Leading up to the March 22 release of “The Dirt” on Netflix, Live Metal is taking a look back at each of Mötley Crüe’s studio albums.
Review by Greg Maki
The early years of the 21st century were an eventful time for Mötley Crüe. The album intended to be its return to form, “New Tattoo” (2000), and the subsequent tour flopped. Illness forced drummer Randy Castillo to the sidelines; his replacement was Hole’s Samantha Maloney. Castillo eventually was diagnosed with stomach cancer and passed away in 2002. The year 2001 saw maybe the most important development of the latter portion of the band’s career: the publication of its autobiography, “The Dirt.” An episode of VH1’s “Behind the Music” had hinted at the debauchery that followed the Mötley men wherever they went; this book elevated it to legendary status.
It was during this time that a new generation of music-lovers found their way to the Crüe and older fans rediscovered the band many had grown up with. Demand was go great that it seemed to be only a matter of time before the four original band members put aside their differences and realized that apart they could never match the magic they created together. So Tommy Lee, Mick Mars, Vince Neil and Nikki Sixx made nice in late 2004, released three newly recorded tracks on the two-disc compilation “Red, White & Crüe” in early 2005, then spent the next year and more crisscrossing the globe on one hugely successful tour after another.
Mötley never has been a band to rest on its past success, so 2008 brought the release of “Saints of Los Angeles,” the first studio album by the original lineup in 11 years.
In an interview with RockBand.com, Sixx described the band’s mindset: “We try not to think too much. The biggest thought process behind this was that Mick said, ‘I want loud guitars.’ Vince said, ‘Great songs.’ And I said, ‘Snotty lyrics.’ Okay, that’s it, guys. But to be honest with you, we did say, ‘Let’s do something we haven’t done—Let’s tell a story from beginning to end.’ And who better to tell the story of Mötley Crüe than us?”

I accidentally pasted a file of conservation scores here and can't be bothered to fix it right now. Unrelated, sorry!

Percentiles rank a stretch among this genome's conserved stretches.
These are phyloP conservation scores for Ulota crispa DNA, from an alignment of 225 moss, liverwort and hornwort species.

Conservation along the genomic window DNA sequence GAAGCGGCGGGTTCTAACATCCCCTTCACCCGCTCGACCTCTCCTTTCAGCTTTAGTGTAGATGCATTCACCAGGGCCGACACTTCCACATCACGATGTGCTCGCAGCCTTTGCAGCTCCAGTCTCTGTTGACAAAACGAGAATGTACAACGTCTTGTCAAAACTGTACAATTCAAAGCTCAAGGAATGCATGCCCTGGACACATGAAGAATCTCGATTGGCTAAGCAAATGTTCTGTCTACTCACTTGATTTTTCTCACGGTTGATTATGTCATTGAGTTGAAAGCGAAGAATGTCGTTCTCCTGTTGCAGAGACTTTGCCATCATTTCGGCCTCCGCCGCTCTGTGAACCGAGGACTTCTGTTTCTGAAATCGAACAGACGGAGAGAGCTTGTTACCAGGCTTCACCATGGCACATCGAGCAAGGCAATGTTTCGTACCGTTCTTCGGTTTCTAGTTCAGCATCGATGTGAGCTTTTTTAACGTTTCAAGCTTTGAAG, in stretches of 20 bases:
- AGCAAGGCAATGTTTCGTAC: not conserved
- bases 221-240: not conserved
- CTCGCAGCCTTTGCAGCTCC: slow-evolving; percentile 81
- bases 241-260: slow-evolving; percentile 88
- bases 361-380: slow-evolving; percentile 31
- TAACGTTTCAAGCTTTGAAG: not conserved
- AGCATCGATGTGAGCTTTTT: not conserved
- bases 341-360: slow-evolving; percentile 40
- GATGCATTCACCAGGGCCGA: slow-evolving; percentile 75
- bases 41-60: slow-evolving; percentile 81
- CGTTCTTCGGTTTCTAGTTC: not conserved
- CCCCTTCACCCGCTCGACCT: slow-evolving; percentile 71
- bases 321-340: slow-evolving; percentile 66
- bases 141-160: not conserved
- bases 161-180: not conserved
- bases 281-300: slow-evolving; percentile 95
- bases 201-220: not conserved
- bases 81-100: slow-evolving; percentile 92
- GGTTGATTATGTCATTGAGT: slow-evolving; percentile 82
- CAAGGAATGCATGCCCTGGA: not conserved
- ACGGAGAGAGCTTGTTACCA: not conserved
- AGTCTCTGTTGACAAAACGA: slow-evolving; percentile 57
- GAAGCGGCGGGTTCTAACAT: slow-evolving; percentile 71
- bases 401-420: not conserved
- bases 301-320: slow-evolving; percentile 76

“Saints of Los Angeles,” loosely based on “The Dirt” and largely written by Sixx with James Michael and DJ Ashba, his cohorts in his other band, Sixx:A.M., tracks the Crüe’s development from a hungry young band desperate for attention and respect (“Face Down in the Dirt,” “What’s It Gonna Take”) to stars of the local scene (“Down at the Whiskey”) to stars on a whole other level (the title track, “Mutherfucker of the Year”). Then there are the complications that come along with success—the business side (“Welcome to the Machine”), women (“Chicks = Trouble,” “This Ain’t a Love Song”) and dysfunction within the band (“White Trash Circus”).
Naturally, it is Mötley’s most focused album to date—musically, as well as lyrically. There is a real flow from song to song, which makes an incredibly satisfying listen from front to back. It virtually screams out to be played in its entirety on concert stages. The surprising aspect of it is that this is a group that has existed for nearly 30 years, playing songs about itself, the nostalgia dripping from your speakers with each note, yet it sounds like a band with a huge chip on its shoulder, as if they got the impression people saw them as a nostalgia act on their reunion tours and they are determined to prove them wrong. There is a powerful energy about the recording; Mötley hasn’t sound this alive since “Dr. Feelgood” (1989).
Mars’ biting guitar tone leads the charge, powered by Lee’s propulsive drums. When the songwriting and production are there (Michael has the producing reins), those should be expected on a Mötley album. The biggest surprise is the performance of Vince Neil, who sounds at least 10 years younger than he did on “New Tattoo.” I’ll admit that I did not think he had it in him to sound this good again.
“Saints of Los Angeles” is a great hard rock album, incorporating some modern elements while staying true to everything Mötley Crüe is at its core. Though the band continued as a touring act through the end of 2015 and has recorded new material for the film adaptation of its autobiography “The Dirt,” all indications are this will stand as the final Mötley studio record. The closing song, “Goin’ Out Swinging,” says it all.